The launch of Dr Who UpClose in Manchester on march 31st was another historic entry to the world of Dr Who Exhibition's which stretches all the way back to the 1960's.

Many sites have hosted Dr Who Exhibitions across the United Kingdom and even a specially commissioned 'touring' exhibition truck journeyed around America in the 1980's. With the incredible popularity of the New Dr Who series grabbing children's imagination, seeing actual props and costumes from the show has been a must.So how did The Daleks, Cybermen and the Empress of Racnoss first begin their journey to the Museum Of Science & Industry in Manchester ?

We spoke to Jill Flynn at the Museum and began by asking when did the idea of hosting the exhibition first materialise ?

It was first discussed about a year ago, around March 2006, and then we set up a matrix that looked at implementation and research with a team of around 8 people representing different departments within the Museum. We did an E-Shot to about 1000 people on our database to canvass their thoughts on types of exhibitions and price ranges. Dr Who came across as the most popular, rivalling interest in our previous Titanic Exhibition. How long did it take for everything to come together ? About 3 or 4 months. We spoke to Experience Design very early in April 2006 who have been excellent to deal with and very professional in their approach. We always had in our minds that we wanted the Exhibition ready for the start of the 3rd series. Have many people been involved in the project at The Museum ? Apart from our established team of 8 people in the working group we involved our Tech Services department who created 4 Police Boxes for our promotional use. A further 20 others have also been involved along with specially recruited guides chosen for their customer service skills and love of Dr Who. Was there a lot of interest when you announced Dr Who was coming ? Right from the beginning we had a positive response and a great deal of excitement. We've had press calls with The Cybermen and a fabulous Dalek plus lots of coverage on the internet and on BBC Northwest. We also had the best ever advance ticket sales for a Special Exhibition - over 3000 which includes Family tickets that cover up to 4 people! What will Dr Who bring to the Museum ? It brings appeal across all family generations who enjoy both the new and the classic series. Having a something which attracts the whole family is a marvellous and rare thing. It's a great promotion tool for the Museum too because its free to enjoy our other Exhibition areas where you can see the huge machinery in the Power Hall or the reconstructed Sewer tunnels. We also have costume interpretations too throughout the year to bring history to life! We would like to thank Jill Flynn and all the staff at the Museum Of Science & Industry in Manchester for supporting this feature. Dr Who UpClose continues in Manchester until November 5th.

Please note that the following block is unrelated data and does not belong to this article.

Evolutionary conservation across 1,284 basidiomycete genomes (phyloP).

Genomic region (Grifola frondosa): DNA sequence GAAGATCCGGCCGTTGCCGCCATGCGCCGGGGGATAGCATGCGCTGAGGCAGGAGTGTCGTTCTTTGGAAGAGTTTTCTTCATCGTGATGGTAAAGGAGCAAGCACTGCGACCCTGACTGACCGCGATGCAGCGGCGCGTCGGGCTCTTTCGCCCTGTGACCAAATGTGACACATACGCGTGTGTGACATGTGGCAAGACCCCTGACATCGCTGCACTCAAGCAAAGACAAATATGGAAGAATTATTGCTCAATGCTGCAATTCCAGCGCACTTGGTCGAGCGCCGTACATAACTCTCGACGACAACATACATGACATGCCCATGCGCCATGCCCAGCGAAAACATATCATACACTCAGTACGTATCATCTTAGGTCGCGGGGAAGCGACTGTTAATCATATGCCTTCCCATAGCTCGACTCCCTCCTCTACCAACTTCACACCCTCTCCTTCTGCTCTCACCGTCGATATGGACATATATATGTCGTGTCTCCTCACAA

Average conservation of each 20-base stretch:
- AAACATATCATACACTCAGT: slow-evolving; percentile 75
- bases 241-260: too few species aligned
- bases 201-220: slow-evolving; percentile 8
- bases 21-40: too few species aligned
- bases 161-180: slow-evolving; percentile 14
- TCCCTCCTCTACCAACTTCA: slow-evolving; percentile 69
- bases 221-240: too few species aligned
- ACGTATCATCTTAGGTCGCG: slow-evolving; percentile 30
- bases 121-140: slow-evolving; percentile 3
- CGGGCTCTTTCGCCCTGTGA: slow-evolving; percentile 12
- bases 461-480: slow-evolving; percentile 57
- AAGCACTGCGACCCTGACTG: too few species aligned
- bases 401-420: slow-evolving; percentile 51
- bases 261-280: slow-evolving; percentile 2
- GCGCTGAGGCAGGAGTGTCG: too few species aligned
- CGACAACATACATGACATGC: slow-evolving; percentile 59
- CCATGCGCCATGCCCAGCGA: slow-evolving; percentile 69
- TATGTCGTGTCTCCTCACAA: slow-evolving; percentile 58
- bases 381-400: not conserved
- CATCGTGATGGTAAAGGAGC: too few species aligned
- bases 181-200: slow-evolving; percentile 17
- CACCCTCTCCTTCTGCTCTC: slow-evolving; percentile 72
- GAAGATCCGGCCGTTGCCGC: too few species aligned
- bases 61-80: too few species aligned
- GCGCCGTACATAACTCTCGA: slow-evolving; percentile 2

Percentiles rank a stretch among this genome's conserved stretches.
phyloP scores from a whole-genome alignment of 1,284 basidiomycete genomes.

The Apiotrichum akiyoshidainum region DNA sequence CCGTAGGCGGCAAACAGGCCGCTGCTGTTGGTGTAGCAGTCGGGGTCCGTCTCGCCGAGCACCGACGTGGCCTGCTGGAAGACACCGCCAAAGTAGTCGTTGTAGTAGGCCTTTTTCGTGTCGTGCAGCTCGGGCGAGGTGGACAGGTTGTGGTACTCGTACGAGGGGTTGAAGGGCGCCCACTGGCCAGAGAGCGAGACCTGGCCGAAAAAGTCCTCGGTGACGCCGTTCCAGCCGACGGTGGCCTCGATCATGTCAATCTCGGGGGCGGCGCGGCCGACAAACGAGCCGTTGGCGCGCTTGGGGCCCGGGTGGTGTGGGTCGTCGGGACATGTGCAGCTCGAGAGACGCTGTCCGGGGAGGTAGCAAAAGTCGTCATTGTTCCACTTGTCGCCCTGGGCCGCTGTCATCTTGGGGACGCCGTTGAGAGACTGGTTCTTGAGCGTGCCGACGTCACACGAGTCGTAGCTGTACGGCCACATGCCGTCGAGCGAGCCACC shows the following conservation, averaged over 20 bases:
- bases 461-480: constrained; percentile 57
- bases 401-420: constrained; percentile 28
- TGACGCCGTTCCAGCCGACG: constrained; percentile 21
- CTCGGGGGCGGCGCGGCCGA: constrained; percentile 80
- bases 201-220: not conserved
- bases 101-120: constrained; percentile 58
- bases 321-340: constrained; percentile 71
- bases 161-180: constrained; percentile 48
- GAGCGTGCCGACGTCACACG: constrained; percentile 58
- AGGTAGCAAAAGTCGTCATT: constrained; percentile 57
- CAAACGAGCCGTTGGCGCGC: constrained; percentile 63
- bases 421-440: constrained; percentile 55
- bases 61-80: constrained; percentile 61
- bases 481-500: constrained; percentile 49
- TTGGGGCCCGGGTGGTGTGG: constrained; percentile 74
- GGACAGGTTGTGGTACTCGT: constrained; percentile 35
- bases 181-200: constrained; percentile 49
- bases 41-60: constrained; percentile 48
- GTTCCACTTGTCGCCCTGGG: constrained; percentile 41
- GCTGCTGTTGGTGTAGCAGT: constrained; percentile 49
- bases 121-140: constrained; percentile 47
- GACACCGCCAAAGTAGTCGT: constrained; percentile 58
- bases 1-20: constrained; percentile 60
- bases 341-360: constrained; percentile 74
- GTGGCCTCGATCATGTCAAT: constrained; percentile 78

We also caught up with Martin Wilkie - son the the BBC's pioneer in Special Effects Bernard Wilkie - of Experience Design & Management Ltd, to ask him a few questions about his work.

What was your first event involved in Dr Who ? It was when I was 12, I attended the BBC Club Festival Event and helped my dad with the set up. It was a Dr Who event and we'd got used to him bringing monsters and stuff home from work to test out on us. So when did you get involved with Experience ? It was back in 1986, myself and Lorne Martin - who'd I'd known for quite a time - started the business. Like many brilliant plans it was all concieved in a pub where we had our first business meeting! There was a great deal of competition to hold the large UpClose Exhibition for 2007, why did you choose Manchester ? We found that other venues were not as enthusiastic or as passionate as the Manchester team. The museum also has a great location, excellent space for what we needed to display and they were very nice people to deal with. What's been the most challenging about the Manchester Exhibition? The Empress Of Racnoss. When it came to deciding to exhibit the prop nobody realised exactly how big it actually was. They had filmed the scenes with the prop and then just packed it away. Neill (Gorton) guessed the size and we added a further 11/2 metres all around. How Much does it cost to set up ? Shed loads ! Seriously, you have to invest a large amount of money to do the brand justice. We go through a process to ensure that the visuals and display is up to the quality visitors and the BBC expect. How long does it take to put together ? Roughly around 4 weeks, beginning with support frames and structures, followed by the lighting and audio visual presentation. The Exhibition opened with a Judoon from the first episode of series 3. Will there by further additions to Manchester ? New items from the third series are also going to be added. We will feature a number of them as the series continues, plus there is the opportunity for the public to try a Dalek for size to get the operators viewpoint. Why do you think these Exhibitions are so popular ? It gives the public chance to see behind the scenes of the show and literally get 'UpClose' with Cybermen and other characters. Children will love seeing the monsters while other visitors will appreciate the design and costume elements that go into creating many of them. It is also true to say that the show's appeal stretches through the generations from those who watched the Classic series to their children watching its brilliant reinvention by Russell T Davies.

With thanks to Martin Wilkie and the team at Experience - Lorne, Stuart & Sacha.

A report on the Exhibition will be appearing soon on this website!
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